The second alternative wireless link interface may include a second connection 28, which further includes infrared circuitry 30 for converting signals into infrared output and for accepting infrared input. An infrared communication port 32 may also be included within the second alternative link interface. The infrared circuitry 30 can send and receive infrared data communications via a transceiver that establishes communication port 32. Infrared communication signals received by infrared circuitry 30 are converted into electrical signals that are relayed to the IrDA stack 120 in controller 50 via bus 110. The infrared circuitry 30 operates according to the IrDA specifications available at www.IrDA.org.

The two alternative link interfaces described above are merely exemplary, and additional means for implementing the interface between a PID and an access provider device may also be utilized. Although two link interfaces are shown in FIG. 2, there may be only one such interface in the PID 10. More than one link interface may be included to improve flexibility and to provide redundancy in case of failure of one of the link interfaces.

A user interface circuitry 40 includes hardware and software components that provide user input and output resources for functions in the processor 50. The user interface circuitry 40 includes a display output 60, a display input 70, and an additional input/output interface 80.

The display output 60 preferably receives digital information representing graphical data from the processor 50 and converts the information to a graphical display, such as text and or/images, for display on a display screen, for example.

The display input 70 may receive data inputs, such as graphical data inputs, from a user of the PID 10. The graphical data inputs are preferably entered by the user with a stylus on a pressure-sensitive display screen, and may include text, drawings, or other objects that are capable of being graphically presented.

The additional input/output interface 80 allows the user to enter other types of data besides graphical data into the PID 10. For example, audio data, additional graphical data, or additional input, such as video camera input for example, may be entered through the additional input/output interface 80. The data may also include data formatted for operation with particular applications on the PID 10. For example, email data, calendar data, contact data, database data, spreadsheets, notes, game data, etc may also be entered. Touch-sensitive screen buttons are an exemplary method for a user to enter control data into the PID 10.

The processor 50 may include an operating system, as well as application and communication software, to implement the functions of the PID 10. The operating system may be any suitable commercially available operating system, or any proprietary operating system. The operating system and software may be stored in the data storage 90, in the memory 100, or may be embedded in the processor 50. Although the processor 50 is shown connected to the data storage 90 through a bus 110, other configurations may also be used. Similarly, the memory 100 may be configured other than as shown in FIG. 2, and may be embedded within the processor 50.

Bluetooth is a short-range radio link intended to replace the cable(s) connecting portable and/or fixed electronic devices. Bluetooth technology features low power, robustness, low complexity and low cost. It operates in the 2.4 Ghz unlicensed ISM (Industrial, Scientific and Medical) band. Devices equipped with Bluetooth are capable of exchanging data at speeds up to 720 kbps at ranges up to 10 meters. It should be noted that higher power devices than typical Bluetooth enabled PIDs, such as, for example, a Network Access Point, may communicate via Bluetooth with an RF enabled PID over a greater range, such as, for example, approximately 100 meters.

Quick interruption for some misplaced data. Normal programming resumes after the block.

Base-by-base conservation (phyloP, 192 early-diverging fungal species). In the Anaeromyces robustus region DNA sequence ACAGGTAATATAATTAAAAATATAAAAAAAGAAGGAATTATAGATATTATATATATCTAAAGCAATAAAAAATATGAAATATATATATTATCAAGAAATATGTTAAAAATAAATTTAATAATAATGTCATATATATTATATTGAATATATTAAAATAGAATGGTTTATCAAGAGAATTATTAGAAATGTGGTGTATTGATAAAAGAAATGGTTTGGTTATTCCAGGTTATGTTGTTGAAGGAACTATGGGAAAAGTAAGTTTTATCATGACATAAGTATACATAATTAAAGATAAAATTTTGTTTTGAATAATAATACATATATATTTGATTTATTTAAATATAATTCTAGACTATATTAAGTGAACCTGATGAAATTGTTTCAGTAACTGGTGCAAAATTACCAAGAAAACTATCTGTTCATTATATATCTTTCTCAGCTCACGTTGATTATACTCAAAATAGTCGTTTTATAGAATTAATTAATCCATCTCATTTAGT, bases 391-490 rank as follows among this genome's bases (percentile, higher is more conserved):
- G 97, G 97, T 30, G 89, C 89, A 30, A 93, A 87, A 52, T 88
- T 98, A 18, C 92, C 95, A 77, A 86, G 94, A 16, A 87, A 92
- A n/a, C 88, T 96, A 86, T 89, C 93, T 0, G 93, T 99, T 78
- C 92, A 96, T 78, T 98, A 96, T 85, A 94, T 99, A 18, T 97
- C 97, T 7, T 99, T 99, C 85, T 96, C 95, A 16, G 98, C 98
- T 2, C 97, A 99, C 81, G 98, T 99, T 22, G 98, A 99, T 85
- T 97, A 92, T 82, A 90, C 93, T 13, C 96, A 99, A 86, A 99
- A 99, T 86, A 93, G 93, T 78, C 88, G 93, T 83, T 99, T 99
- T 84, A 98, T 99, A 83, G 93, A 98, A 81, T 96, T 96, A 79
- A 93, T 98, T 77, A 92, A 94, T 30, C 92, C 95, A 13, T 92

A frequency hop transceiver is used to combat interference and fading. A shaped, binary FM modulation is applied to minimize transceiver complexity. A slotted channel is applied with a nominal slot length of 625 μs. For full duplex transmission, a Time-Division Duplex (TDD) scheme is used. On the channel, information is exchanged through packets. Each packet is transmitted on a different hop frequency. A packet nominally covers a single slot, but can be extended to cover up to five slots.

The Bluetooth protocol uses a combination of circuit and packet switching. Slots can be reserved for synchronous packets. Bluetooth can support an asynchronous data channel, up to three simultaneous synchronous voice channels, or a channel which simultaneously supports asynchronous data and synchronous voice. Each voice channel supports a 64 kb/s synchronous (voice) channel in each direction. The asynchronous channel can support maximal 723.2 kb/s asymmetric, or 433.9 kb/s symmetric.

The Bluetooth system consists of a radio unit, a link control unit, and a support unit for link management and host terminal interface functions. The link controller carries out the baseband protocols and other low-level link routines.

The Bluetooth system provides a point-to-point connection (only two Bluetooth units involved), or a point-to-multipoint connection. In the point-to-multipoint connection, the channel is shared among several Bluetooth units. Two or more units sharing the same channel form a piconet. One Bluetooth unit acts as the master of the piconet, whereas the other units act as slaves. Upto seven slaves can be active in a piconet.

The Bluetooth link controller has two major states: STANDBY and CONNECTION, in addition, there are seven substates, page, page scan, inquiry, inquiry scan, master response, slave response, and inquiry response. The substates are interim states that are used to add new slaves to a piconet.

The STANDBY state is the default state in the Bluetooth unit. In this state, the Bluetooth unit is in a low-power mode. The controller may leave the STANDBY state to scan for page or inquiry messages, or to page or inquiry itself. When responding to a page message, the unit enters the CONNECTION state as a slave. When carrying out a successful page attempt, the unit enters the CONNECTION state as a master.